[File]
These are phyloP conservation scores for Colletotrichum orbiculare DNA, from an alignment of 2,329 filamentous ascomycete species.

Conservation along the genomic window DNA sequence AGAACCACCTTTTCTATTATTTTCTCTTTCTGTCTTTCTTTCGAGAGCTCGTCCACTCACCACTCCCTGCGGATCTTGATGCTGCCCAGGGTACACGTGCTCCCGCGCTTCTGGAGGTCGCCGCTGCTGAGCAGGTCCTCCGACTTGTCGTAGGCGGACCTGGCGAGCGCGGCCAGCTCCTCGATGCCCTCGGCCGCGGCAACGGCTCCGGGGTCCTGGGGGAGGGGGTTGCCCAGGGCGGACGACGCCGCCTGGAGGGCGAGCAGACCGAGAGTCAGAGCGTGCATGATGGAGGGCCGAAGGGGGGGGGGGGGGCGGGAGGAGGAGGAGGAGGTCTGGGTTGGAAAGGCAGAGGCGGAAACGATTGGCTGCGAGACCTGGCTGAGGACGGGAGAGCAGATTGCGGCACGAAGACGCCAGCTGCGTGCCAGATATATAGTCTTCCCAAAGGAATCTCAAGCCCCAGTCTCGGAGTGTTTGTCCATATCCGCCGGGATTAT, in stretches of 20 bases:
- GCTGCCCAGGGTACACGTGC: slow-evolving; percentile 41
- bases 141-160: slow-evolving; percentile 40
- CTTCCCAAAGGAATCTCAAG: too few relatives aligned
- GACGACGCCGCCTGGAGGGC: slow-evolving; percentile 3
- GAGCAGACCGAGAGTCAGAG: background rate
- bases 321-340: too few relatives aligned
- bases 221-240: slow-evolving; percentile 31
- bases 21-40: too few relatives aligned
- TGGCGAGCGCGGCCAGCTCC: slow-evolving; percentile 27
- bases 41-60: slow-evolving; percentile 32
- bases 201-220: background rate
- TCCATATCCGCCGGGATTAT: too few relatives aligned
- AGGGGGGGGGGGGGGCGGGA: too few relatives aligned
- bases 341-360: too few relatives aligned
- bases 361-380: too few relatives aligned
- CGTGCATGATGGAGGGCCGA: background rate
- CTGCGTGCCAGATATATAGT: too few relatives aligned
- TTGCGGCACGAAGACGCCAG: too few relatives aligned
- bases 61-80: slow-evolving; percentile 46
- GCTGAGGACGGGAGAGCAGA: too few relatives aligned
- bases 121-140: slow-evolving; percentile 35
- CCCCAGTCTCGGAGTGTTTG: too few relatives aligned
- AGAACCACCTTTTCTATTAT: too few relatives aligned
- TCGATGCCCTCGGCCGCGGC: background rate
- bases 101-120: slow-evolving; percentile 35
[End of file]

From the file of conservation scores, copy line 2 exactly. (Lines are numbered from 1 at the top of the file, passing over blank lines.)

Conservation along the genomic window DNA sequence AGAACCACCTTTTCTATTATTTTCTCTTTCTGTCTTTCTTTCGAGAGCTCGTCCACTCACCACTCCCTGCGGATCTTGATGCTGCCCAGGGTACACGTGCTCCCGCGCTTCTGGAGGTCGCCGCTGCTGAGCAGGTCCTCCGACTTGTCGTAGGCGGACCTGGCGAGCGCGGCCAGCTCCTCGATGCCCTCGGCCGCGGCAACGGCTCCGGGGTCCTGGGGGAGGGGGTTGCCCAGGGCGGACGACGCCGCCTGGAGGGCGAGCAGACCGAGAGTCAGAGCGTGCATGATGGAGGGCCGAAGGGGGGGGGGGGGGCGGGAGGAGGAGGAGGAGGTCTGGGTTGGAAAGGCAGAGGCGGAAACGATTGGCTGCGAGACCTGGCTGAGGACGGGAGAGCAGATTGCGGCACGAAGACGCCAGCTGCGTGCCAGATATATAGTCTTCCCAAAGGAATCTCAAGCCCCAGTCTCGGAGTGTTTGTCCATATCCGCCGGGATTAT, in stretches of 20 bases: